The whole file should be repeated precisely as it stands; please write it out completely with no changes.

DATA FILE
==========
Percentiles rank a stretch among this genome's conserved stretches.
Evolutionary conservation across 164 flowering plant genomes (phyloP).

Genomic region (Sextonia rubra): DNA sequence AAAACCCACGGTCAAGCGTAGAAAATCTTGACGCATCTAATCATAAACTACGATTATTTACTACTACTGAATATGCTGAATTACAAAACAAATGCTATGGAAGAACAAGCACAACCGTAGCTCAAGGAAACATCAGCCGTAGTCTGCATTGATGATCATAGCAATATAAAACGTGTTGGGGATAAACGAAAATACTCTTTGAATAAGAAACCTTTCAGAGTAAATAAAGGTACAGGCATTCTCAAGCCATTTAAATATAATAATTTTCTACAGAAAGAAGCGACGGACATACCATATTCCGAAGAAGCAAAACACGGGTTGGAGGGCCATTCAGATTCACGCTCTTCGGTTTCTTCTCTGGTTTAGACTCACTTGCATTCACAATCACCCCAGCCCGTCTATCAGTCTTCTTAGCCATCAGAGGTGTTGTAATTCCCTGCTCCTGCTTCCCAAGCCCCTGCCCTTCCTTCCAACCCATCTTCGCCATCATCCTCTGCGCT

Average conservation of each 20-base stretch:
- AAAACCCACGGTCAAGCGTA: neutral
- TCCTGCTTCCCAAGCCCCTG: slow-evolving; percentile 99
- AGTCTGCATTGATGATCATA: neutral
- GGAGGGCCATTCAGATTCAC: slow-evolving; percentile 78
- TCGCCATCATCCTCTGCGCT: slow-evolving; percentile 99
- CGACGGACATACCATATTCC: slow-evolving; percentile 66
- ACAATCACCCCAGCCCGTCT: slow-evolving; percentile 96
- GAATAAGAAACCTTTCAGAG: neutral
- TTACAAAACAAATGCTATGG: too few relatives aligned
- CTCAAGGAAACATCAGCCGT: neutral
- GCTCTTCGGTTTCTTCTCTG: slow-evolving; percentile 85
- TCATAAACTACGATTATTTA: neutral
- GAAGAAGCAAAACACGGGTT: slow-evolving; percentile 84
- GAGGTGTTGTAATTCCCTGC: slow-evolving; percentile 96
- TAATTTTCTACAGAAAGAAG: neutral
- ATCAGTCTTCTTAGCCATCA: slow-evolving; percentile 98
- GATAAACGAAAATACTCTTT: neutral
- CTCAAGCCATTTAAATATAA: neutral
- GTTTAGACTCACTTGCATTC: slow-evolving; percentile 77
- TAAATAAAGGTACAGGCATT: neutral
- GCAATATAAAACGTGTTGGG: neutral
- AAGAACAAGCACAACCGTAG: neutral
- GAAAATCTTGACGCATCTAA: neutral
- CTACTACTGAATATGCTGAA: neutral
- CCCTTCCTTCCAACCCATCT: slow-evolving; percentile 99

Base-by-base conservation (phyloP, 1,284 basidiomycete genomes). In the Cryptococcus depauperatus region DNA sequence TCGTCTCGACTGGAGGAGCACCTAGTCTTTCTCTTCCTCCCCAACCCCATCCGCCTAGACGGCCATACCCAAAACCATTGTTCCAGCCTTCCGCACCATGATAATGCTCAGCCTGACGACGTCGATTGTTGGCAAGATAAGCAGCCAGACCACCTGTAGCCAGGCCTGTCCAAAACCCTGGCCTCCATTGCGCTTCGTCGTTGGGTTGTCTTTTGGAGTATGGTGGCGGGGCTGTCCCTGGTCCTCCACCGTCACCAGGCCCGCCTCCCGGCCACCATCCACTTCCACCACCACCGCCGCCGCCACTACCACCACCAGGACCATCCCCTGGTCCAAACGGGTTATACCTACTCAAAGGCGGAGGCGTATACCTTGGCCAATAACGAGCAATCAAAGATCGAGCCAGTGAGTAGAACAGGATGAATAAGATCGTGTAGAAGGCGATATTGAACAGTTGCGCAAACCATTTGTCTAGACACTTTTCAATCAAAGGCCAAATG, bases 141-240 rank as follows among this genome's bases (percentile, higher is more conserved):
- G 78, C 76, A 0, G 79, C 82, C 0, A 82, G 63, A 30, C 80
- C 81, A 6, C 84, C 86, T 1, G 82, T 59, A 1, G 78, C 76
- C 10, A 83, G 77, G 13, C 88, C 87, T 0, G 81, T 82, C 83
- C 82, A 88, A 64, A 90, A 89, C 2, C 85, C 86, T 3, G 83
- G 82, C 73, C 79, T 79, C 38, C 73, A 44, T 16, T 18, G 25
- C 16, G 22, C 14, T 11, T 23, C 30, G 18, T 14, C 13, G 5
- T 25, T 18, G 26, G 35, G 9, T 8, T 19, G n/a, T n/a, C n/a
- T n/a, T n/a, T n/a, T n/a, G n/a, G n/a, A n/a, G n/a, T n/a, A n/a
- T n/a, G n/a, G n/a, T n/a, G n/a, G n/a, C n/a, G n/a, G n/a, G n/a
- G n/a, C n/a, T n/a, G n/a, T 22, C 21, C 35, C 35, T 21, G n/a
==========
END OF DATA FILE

Percentiles rank a stretch among this genome's conserved stretches.
Evolutionary conservation across 164 flowering plant genomes (phyloP).

Genomic region (Sextonia rubra): DNA sequence AAAACCCACGGTCAAGCGTAGAAAATCTTGACGCATCTAATCATAAACTACGATTATTTACTACTACTGAATATGCTGAATTACAAAACAAATGCTATGGAAGAACAAGCACAACCGTAGCTCAAGGAAACATCAGCCGTAGTCTGCATTGATGATCATAGCAATATAAAACGTGTTGGGGATAAACGAAAATACTCTTTGAATAAGAAACCTTTCAGAGTAAATAAAGGTACAGGCATTCTCAAGCCATTTAAATATAATAATTTTCTACAGAAAGAAGCGACGGACATACCATATTCCGAAGAAGCAAAACACGGGTTGGAGGGCCATTCAGATTCACGCTCTTCGGTTTCTTCTCTGGTTTAGACTCACTTGCATTCACAATCACCCCAGCCCGTCTATCAGTCTTCTTAGCCATCAGAGGTGTTGTAATTCCCTGCTCCTGCTTCCCAAGCCCCTGCCCTTCCTTCCAACCCATCTTCGCCATCATCCTCTGCGCT

Average conservation of each 20-base stretch:
- AAAACCCACGGTCAAGCGTA: neutral
- TCCTGCTTCCCAAGCCCCTG: slow-evolving; percentile 99
- AGTCTGCATTGATGATCATA: neutral
- GGAGGGCCATTCAGATTCAC: slow-evolving; percentile 78
- TCGCCATCATCCTCTGCGCT: slow-evolving; percentile 99
- CGACGGACATACCATATTCC: slow-evolving; percentile 66
- ACAATCACCCCAGCCCGTCT: slow-evolving; percentile 96
- GAATAAGAAACCTTTCAGAG: neutral
- TTACAAAACAAATGCTATGG: too few relatives aligned
- CTCAAGGAAACATCAGCCGT: neutral
- GCTCTTCGGTTTCTTCTCTG: slow-evolving; percentile 85
- TCATAAACTACGATTATTTA: neutral
- GAAGAAGCAAAACACGGGTT: slow-evolving; percentile 84
- GAGGTGTTGTAATTCCCTGC: slow-evolving; percentile 96
- TAATTTTCTACAGAAAGAAG: neutral
- ATCAGTCTTCTTAGCCATCA: slow-evolving; percentile 98
- GATAAACGAAAATACTCTTT: neutral
- CTCAAGCCATTTAAATATAA: neutral
- GTTTAGACTCACTTGCATTC: slow-evolving; percentile 77
- TAAATAAAGGTACAGGCATT: neutral
- GCAATATAAAACGTGTTGGG: neutral
- AAGAACAAGCACAACCGTAG: neutral
- GAAAATCTTGACGCATCTAA: neutral
- CTACTACTGAATATGCTGAA: neutral
- CCCTTCCTTCCAACCCATCT: slow-evolving; percentile 99

Base-by-base conservation (phyloP, 1,284 basidiomycete genomes). In the Cryptococcus depauperatus region DNA sequence TCGTCTCGACTGGAGGAGCACCTAGTCTTTCTCTTCCTCCCCAACCCCATCCGCCTAGACGGCCATACCCAAAACCATTGTTCCAGCCTTCCGCACCATGATAATGCTCAGCCTGACGACGTCGATTGTTGGCAAGATAAGCAGCCAGACCACCTGTAGCCAGGCCTGTCCAAAACCCTGGCCTCCATTGCGCTTCGTCGTTGGGTTGTCTTTTGGAGTATGGTGGCGGGGCTGTCCCTGGTCCTCCACCGTCACCAGGCCCGCCTCCCGGCCACCATCCACTTCCACCACCACCGCCGCCGCCACTACCACCACCAGGACCATCCCCTGGTCCAAACGGGTTATACCTACTCAAAGGCGGAGGCGTATACCTTGGCCAATAACGAGCAATCAAAGATCGAGCCAGTGAGTAGAACAGGATGAATAAGATCGTGTAGAAGGCGATATTGAACAGTTGCGCAAACCATTTGTCTAGACACTTTTCAATCAAAGGCCAAATG, bases 141-240 rank as follows among this genome's bases (percentile, higher is more conserved):
- G 78, C 76, A 0, G 79, C 82, C 0, A 82, G 63, A 30, C 80
- C 81, A 6, C 84, C 86, T 1, G 82, T 59, A 1, G 78, C 76
- C 10, A 83, G 77, G 13, C 88, C 87, T 0, G 81, T 82, C 83
- C 82, A 88, A 64, A 90, A 89, C 2, C 85, C 86, T 3, G 83
- G 82, C 73, C 79, T 79, C 38, C 73, A 44, T 16, T 18, G 25
- C 16, G 22, C 14, T 11, T 23, C 30, G 18, T 14, C 13, G 5
- T 25, T 18, G 26, G 35, G 9, T 8, T 19, G n/a, T n/a, C n/a
- T n/a, T n/a, T n/a, T n/a, G n/a, G n/a, A n/a, G n/a, T n/a, A n/a
- T n/a, G n/a, G n/a, T n/a, G n/a, G n/a, C n/a, G n/a, G n/a, G n/a
- G n/a, C n/a, T n/a, G n/a, T 22, C 21, C 35, C 35, T 21, G n/a